SJ: It was a bit challenging, but I’m used to that stuff. I’m used to doing a scene with an actor who’s either not there, or he or she is there but you’re not getting much from them (laughs). So with the computer generated effects and all that, I had Seth’s voice in my ear. He gave me a little “earwig” for inside my ear so I could listen to him. He was obviously directing, but he was also playing Ted. So I’m looking at a little [c-stand] with a little piece of tape on it, and that’s the teddy bear. His voice came into my ear, so that’s how I did it.
AG: Speaking of teddy bear, did you have a favorite toy or stuffed animal growing up? If you did, what would you have done if it came to life like Ted?
SJ: I had a big imagination as a kid. My parents would put us out in the backyard, and we would go out in the woods a lot of times. We would just make our own toys, pick up a couple twigs and make swords out of them. We’d use a lot of rocks and target practice on a tree. A lot of that. I grew up in Tennessee and places like that. I didn’t really have a favorite toy, though. What I really did like were those toy soldiers, those little army guys. I didn’t have a whole lot of those, but when I got them, I played with them a lot as a kid.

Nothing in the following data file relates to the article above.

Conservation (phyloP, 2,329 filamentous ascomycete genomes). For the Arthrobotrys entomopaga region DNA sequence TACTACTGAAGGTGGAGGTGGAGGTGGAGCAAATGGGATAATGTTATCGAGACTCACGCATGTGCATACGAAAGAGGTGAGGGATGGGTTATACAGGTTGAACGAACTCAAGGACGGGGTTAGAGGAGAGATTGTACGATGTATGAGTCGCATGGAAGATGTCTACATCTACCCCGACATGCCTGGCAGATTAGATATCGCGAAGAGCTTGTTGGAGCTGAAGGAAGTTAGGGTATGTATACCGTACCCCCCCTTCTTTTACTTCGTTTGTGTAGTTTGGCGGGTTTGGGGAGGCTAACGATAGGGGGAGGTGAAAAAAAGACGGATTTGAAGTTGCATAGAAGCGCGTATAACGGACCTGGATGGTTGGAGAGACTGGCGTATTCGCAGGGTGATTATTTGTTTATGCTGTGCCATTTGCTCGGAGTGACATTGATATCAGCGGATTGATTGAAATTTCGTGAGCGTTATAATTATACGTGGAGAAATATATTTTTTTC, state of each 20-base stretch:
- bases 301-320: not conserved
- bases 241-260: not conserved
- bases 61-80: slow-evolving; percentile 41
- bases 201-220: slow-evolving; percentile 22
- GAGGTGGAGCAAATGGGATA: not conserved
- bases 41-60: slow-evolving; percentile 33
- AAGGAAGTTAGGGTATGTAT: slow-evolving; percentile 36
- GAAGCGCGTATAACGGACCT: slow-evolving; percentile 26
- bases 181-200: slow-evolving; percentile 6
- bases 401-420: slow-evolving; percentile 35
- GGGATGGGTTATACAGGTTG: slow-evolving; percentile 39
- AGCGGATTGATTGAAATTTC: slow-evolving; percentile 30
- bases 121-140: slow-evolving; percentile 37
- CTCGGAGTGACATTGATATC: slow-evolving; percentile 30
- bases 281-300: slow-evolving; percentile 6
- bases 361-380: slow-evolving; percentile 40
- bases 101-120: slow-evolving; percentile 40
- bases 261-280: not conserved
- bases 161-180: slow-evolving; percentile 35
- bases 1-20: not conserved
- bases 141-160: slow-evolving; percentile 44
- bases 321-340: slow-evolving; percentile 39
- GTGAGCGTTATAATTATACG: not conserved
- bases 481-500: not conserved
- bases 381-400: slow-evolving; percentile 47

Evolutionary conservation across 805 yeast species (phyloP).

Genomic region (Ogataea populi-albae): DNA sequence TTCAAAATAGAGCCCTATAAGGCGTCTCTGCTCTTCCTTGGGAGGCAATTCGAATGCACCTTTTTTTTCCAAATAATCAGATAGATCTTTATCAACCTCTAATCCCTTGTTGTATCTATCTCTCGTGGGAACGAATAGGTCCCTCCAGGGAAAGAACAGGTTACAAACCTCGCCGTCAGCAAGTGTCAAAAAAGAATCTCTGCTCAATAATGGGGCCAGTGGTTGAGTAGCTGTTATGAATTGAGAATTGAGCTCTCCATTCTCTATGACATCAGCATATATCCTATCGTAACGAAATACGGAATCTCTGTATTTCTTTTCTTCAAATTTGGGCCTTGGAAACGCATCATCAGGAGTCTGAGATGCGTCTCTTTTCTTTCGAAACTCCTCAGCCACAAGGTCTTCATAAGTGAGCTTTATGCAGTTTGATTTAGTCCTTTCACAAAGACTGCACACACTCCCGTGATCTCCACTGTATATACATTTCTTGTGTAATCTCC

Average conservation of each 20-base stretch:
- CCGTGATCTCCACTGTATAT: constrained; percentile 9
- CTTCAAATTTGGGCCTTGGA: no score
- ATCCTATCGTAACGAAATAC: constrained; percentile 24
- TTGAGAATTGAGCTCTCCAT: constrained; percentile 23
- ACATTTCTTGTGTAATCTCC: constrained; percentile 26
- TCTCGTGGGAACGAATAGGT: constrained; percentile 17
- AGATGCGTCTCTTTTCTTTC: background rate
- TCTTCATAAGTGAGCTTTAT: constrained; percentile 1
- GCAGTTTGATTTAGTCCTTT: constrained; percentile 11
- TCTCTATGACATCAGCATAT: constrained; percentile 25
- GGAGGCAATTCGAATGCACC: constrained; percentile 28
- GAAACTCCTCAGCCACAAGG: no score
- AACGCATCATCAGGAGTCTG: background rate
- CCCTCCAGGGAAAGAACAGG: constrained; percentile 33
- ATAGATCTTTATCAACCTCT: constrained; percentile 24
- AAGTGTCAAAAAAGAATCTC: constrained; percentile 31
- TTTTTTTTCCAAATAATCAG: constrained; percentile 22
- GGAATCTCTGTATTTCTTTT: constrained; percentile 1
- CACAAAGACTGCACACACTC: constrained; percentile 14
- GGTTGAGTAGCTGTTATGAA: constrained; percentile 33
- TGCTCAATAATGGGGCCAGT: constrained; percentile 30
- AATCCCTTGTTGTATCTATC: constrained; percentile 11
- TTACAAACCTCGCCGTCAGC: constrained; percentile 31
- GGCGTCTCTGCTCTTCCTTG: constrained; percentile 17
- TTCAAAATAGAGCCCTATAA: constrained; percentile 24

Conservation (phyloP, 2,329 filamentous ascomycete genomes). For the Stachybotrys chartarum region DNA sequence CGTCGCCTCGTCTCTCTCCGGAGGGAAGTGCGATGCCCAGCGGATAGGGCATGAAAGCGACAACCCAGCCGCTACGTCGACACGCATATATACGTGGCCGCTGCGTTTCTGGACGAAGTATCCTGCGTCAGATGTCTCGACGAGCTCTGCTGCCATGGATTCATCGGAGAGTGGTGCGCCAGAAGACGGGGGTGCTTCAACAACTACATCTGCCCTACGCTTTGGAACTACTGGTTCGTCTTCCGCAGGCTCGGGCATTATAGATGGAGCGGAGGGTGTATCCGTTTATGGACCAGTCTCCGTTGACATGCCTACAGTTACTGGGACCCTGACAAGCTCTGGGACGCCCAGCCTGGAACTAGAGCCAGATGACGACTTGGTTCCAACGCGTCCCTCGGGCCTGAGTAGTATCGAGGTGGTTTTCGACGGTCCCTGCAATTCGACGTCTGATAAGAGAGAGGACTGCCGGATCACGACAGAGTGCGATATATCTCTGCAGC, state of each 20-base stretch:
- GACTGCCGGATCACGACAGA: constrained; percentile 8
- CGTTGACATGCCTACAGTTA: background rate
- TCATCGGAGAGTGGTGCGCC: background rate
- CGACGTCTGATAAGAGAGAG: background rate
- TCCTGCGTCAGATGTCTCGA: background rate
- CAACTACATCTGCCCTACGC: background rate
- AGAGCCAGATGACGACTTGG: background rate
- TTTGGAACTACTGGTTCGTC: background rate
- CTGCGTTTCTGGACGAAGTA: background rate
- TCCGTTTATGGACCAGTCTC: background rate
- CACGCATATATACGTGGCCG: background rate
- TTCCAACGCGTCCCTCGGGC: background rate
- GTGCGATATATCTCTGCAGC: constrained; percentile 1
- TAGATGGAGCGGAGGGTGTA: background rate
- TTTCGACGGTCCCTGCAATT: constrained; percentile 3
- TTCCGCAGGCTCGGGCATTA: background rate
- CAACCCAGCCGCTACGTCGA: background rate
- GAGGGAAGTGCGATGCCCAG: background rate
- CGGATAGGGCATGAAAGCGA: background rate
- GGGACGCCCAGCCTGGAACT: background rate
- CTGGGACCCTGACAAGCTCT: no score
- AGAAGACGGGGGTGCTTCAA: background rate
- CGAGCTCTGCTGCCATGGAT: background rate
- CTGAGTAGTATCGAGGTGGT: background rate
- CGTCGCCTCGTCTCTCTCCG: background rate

AG: Do you have any last words for the readers here in Houston about yourself or about the film on DVD?
SJ: I believe they’re going to laugh, because obviously, the numbers don’t lie. I mean, it’s the number one R-rated movie of all time. At the box office, it’s made well over half a billion dollars. I know maybe six or seven weeks ago, it surpassed 500 million, so it could be close to 600 million right now. A lot of people have enjoyed it. You can’t take the family, but as a family man myself, there is some offensive language. You just have to be careful with the younger kids. For instance, I think teenagers who have their head together and can look at this as a fun time, it’s a movie. Just go out, take the family, and have a good time. Actually, you don’t even have to go out, because it’s now on BluRay and DVD! All of my kids have seen it, except for my 11-year-old. Pop some popcorn at home and watch it.